Texas Tech University

Texas Tech Has Evolved, Adapted to Meet Needs for Distance and Online Education

Randy Rosetta

March 12, 2019

Woman working on laptop.

A shrinking world has created a stronger demand for nontraditional education.

As the world shrunk, thanks to the internet and lightning-quick digital communication, education has constantly evolved to meet different demands. For Texas Tech University, once those changes began, the only logical thing to do was adapt as the future quickly arrived.

Now, with the third decade of a new millennium on the horizon, Texas Tech has climbed onto a perch as an international leader in distance and online learning.

As of the spring 2019 semester, Texas Tech's programs for distance and online learning have expanded to include 16 undergraduate degrees, 32 master's degrees and 11 doctoral degrees. Besides the main campus in Lubbock, Texas Tech also supports seven regional sites in Texas and an international campus in Costa Rica.

As Texas Tech experiences unprecedented growth in enrollment numbers and prestige, the distance and online programs are playing a huge role.

"Online and distance education programs are vital for place-bound individuals," said Melanie Hart, vice provost for eLearning & Academic Partnerships. "Post-traditional students (older than 24 years of age) often have families and jobs that do not allow them to relocate to Lubbock to obtain a degree from Texas Tech. The regional sites and online offerings allow individuals to obtain an affordable, high-quality degree from a Carnegie Tier 1 university. We believe it is important to allow these individuals this opportunity."

Added Patrick Hughes, vice provost for University Programs and Student Success, "The experience of being a student is not as traditional as it used to be. Students tend to swirl and take courses at a lot of institutions. Students have changed, and we need to keep pace with that. However, students want to learn, we need to make the content available. The way we have grown with distance learning and online learning is consistent with the president's strategic play – 'From here, it's possible.' We have an excellent educational product and great brand recognition, so it's our responsibility that students who fall into these different and growing categories understand this education is attainable wherever they are."

That Texas Tech has embraced a leading role in distance and online learning is in part the result of the main campus' location, blended with the appeal to so many Texans – especially native West Texans – of achieving a degree from the university.

With a smile, Hart said she speaks to hundreds of students and graduates who "just love being able to graduate with that Double T on their diploma."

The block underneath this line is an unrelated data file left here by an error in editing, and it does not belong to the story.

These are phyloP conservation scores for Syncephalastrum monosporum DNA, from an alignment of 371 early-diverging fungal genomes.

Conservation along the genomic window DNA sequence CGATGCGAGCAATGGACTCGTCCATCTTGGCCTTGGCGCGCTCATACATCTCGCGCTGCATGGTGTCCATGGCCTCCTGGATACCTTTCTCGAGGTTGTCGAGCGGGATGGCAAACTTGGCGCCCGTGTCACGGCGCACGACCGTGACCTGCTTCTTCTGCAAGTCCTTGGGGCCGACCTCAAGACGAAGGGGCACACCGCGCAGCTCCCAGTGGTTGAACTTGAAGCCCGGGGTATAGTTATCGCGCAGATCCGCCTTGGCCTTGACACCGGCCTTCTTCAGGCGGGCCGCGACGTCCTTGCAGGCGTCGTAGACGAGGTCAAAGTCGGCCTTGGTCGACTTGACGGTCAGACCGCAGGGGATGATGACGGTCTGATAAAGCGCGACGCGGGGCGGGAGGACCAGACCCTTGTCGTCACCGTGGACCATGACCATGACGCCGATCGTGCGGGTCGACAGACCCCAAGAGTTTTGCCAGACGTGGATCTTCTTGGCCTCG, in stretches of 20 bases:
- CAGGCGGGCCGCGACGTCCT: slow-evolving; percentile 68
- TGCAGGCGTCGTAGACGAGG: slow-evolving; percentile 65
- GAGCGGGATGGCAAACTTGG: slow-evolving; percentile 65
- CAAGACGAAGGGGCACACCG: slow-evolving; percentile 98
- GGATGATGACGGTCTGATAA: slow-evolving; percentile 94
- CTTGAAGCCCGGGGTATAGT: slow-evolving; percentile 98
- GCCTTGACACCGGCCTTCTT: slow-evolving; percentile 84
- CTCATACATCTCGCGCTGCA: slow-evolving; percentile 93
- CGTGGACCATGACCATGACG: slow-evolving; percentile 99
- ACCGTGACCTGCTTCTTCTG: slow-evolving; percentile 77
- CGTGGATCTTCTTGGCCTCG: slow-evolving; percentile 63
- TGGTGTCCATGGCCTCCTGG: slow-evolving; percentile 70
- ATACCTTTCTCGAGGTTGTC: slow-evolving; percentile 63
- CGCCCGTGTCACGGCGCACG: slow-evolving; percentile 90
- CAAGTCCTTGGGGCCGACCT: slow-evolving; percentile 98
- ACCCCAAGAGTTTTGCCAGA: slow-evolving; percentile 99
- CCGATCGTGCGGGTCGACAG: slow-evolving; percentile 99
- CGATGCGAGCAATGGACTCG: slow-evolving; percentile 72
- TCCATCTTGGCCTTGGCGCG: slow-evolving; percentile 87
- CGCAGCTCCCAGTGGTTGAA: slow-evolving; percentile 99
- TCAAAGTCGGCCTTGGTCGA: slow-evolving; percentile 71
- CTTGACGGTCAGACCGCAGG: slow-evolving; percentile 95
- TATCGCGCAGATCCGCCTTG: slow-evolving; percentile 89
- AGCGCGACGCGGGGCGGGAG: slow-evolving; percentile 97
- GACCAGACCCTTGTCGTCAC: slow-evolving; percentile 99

Twenty-plus years ago, Texas Tech offered traditional correspondence courses that were designed for students to work toward a degree. But it was the advent of widespread internet access that accelerated the process to the point where students can now complete all or most of their coursework online wherever it suits them.

Hart provided data that shows that in 2013, the total online presence for Texas Tech was 68,266 semester credit hours (SCHs). Numbers generated during the 2018 academic year show that number has ballooned to 180,797 SCHs.

Online learning capability, as well as the remote campuses where students can take courses, have allowed the Texas Tech brand to become more pervasive.

"Our experience has been that we have lots of fantastic students who don't live in Lubbock that we can reach with distance and online learning programs," said Andrea McCourt, program director for the Human Resource Development program in University Studies. "We have a lot of students who might hesitate to consider a Texas Tech degree if we didn't offer distance and online degrees, so this is a fabulous service we are able to provide."

While there is no specific target audience for distance and online education, the common thread connecting that growing faction of students is that they are nontraditional. The residual and welcome effect is that some subgroups of students have benefited the most: First-generation students, transfer students, older students and students in the military, deployed stateside or overseas.

"It has been important to create what we have and continue to grow it because so many of our new students will be coming from the post-traditional student cohort," Hughes said. "The numbers of first-generation students and transfer students in this cohort are increasing, so it's absolutely vital to future enrollment to make as many opportunities available as we can."

That is particularly important to students in the military or recently discharged, and Texas Tech is constantly adapting to serve that contingent. Hughes said a strong relationship with military students is part of the university mission.

"Once we started seeing growth in that cohort, we wanted to do whatever we could to meet the need, especially when the government started incentivizing those students to return to school," Hughes said. "We have worked to more effectively interpret military experience in terms of how we blend that with the education they want to receive from us. They represent a new kind of student because of how much more advanced military training has become."

Texas Tech's intent to adapt to how and what students with a military connection need is emblematic of goals that have changed and increased since the late 1990s, when distance and online learning became a focal point.

Like many other initiatives Texas Tech has embraced in its history, the commitment to distance, and online learning has yielded amazing results:

"We are proud of the delivery model we have established at Texas Tech," Hughes said. "A student who wants a Texas Tech degree can earn it in just about any way imaginable."